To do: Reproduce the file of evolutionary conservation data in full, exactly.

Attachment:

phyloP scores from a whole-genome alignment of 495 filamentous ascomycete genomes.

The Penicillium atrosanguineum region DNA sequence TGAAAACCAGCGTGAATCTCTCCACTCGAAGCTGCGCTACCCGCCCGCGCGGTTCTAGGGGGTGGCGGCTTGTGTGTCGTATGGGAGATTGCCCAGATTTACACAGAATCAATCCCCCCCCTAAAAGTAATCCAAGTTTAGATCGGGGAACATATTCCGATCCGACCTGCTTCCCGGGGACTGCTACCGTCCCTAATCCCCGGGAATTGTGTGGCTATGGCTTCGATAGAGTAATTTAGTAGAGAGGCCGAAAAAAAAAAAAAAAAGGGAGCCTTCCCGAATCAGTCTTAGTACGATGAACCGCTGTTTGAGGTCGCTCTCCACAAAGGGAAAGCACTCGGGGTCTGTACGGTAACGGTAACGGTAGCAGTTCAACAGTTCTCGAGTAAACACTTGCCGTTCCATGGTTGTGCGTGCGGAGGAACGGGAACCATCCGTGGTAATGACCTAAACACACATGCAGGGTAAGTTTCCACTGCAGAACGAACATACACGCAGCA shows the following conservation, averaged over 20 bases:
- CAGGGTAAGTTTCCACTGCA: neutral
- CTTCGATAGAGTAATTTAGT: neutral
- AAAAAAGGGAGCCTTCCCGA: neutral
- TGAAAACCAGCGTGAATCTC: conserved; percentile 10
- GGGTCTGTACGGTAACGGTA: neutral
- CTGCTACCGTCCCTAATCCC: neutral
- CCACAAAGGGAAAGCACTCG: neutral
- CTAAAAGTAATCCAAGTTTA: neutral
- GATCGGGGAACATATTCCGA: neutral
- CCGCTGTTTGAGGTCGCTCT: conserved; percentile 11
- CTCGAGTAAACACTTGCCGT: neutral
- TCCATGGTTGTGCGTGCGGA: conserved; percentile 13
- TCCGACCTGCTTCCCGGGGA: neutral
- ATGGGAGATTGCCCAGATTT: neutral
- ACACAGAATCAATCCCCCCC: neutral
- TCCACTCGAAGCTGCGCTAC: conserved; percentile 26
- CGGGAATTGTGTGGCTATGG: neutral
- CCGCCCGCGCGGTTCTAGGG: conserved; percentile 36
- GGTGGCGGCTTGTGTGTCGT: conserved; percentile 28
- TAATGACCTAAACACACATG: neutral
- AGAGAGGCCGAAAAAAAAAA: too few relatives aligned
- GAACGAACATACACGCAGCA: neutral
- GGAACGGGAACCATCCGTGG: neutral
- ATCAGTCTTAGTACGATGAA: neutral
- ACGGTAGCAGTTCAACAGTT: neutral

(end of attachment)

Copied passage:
phyloP scores from a whole-genome alignment of 495 filamentous ascomycete genomes.

The Penicillium atrosanguineum region DNA sequence TGAAAACCAGCGTGAATCTCTCCACTCGAAGCTGCGCTACCCGCCCGCGCGGTTCTAGGGGGTGGCGGCTTGTGTGTCGTATGGGAGATTGCCCAGATTTACACAGAATCAATCCCCCCCCTAAAAGTAATCCAAGTTTAGATCGGGGAACATATTCCGATCCGACCTGCTTCCCGGGGACTGCTACCGTCCCTAATCCCCGGGAATTGTGTGGCTATGGCTTCGATAGAGTAATTTAGTAGAGAGGCCGAAAAAAAAAAAAAAAAGGGAGCCTTCCCGAATCAGTCTTAGTACGATGAACCGCTGTTTGAGGTCGCTCTCCACAAAGGGAAAGCACTCGGGGTCTGTACGGTAACGGTAACGGTAGCAGTTCAACAGTTCTCGAGTAAACACTTGCCGTTCCATGGTTGTGCGTGCGGAGGAACGGGAACCATCCGTGGTAATGACCTAAACACACATGCAGGGTAAGTTTCCACTGCAGAACGAACATACACGCAGCA shows the following conservation, averaged over 20 bases:
- CAGGGTAAGTTTCCACTGCA: neutral
- CTTCGATAGAGTAATTTAGT: neutral
- AAAAAAGGGAGCCTTCCCGA: neutral
- TGAAAACCAGCGTGAATCTC: conserved; percentile 10
- GGGTCTGTACGGTAACGGTA: neutral
- CTGCTACCGTCCCTAATCCC: neutral
- CCACAAAGGGAAAGCACTCG: neutral
- CTAAAAGTAATCCAAGTTTA: neutral
- GATCGGGGAACATATTCCGA: neutral
- CCGCTGTTTGAGGTCGCTCT: conserved; percentile 11
- CTCGAGTAAACACTTGCCGT: neutral
- TCCATGGTTGTGCGTGCGGA: conserved; percentile 13
- TCCGACCTGCTTCCCGGGGA: neutral
- ATGGGAGATTGCCCAGATTT: neutral
- ACACAGAATCAATCCCCCCC: neutral
- TCCACTCGAAGCTGCGCTAC: conserved; percentile 26
- CGGGAATTGTGTGGCTATGG: neutral
- CCGCCCGCGCGGTTCTAGGG: conserved; percentile 36
- GGTGGCGGCTTGTGTGTCGT: conserved; percentile 28
- TAATGACCTAAACACACATG: neutral
- AGAGAGGCCGAAAAAAAAAA: too few relatives aligned
- GAACGAACATACACGCAGCA: neutral
- GGAACGGGAACCATCCGTGG: neutral
- ATCAGTCTTAGTACGATGAA: neutral
- ACGGTAGCAGTTCAACAGTT: neutral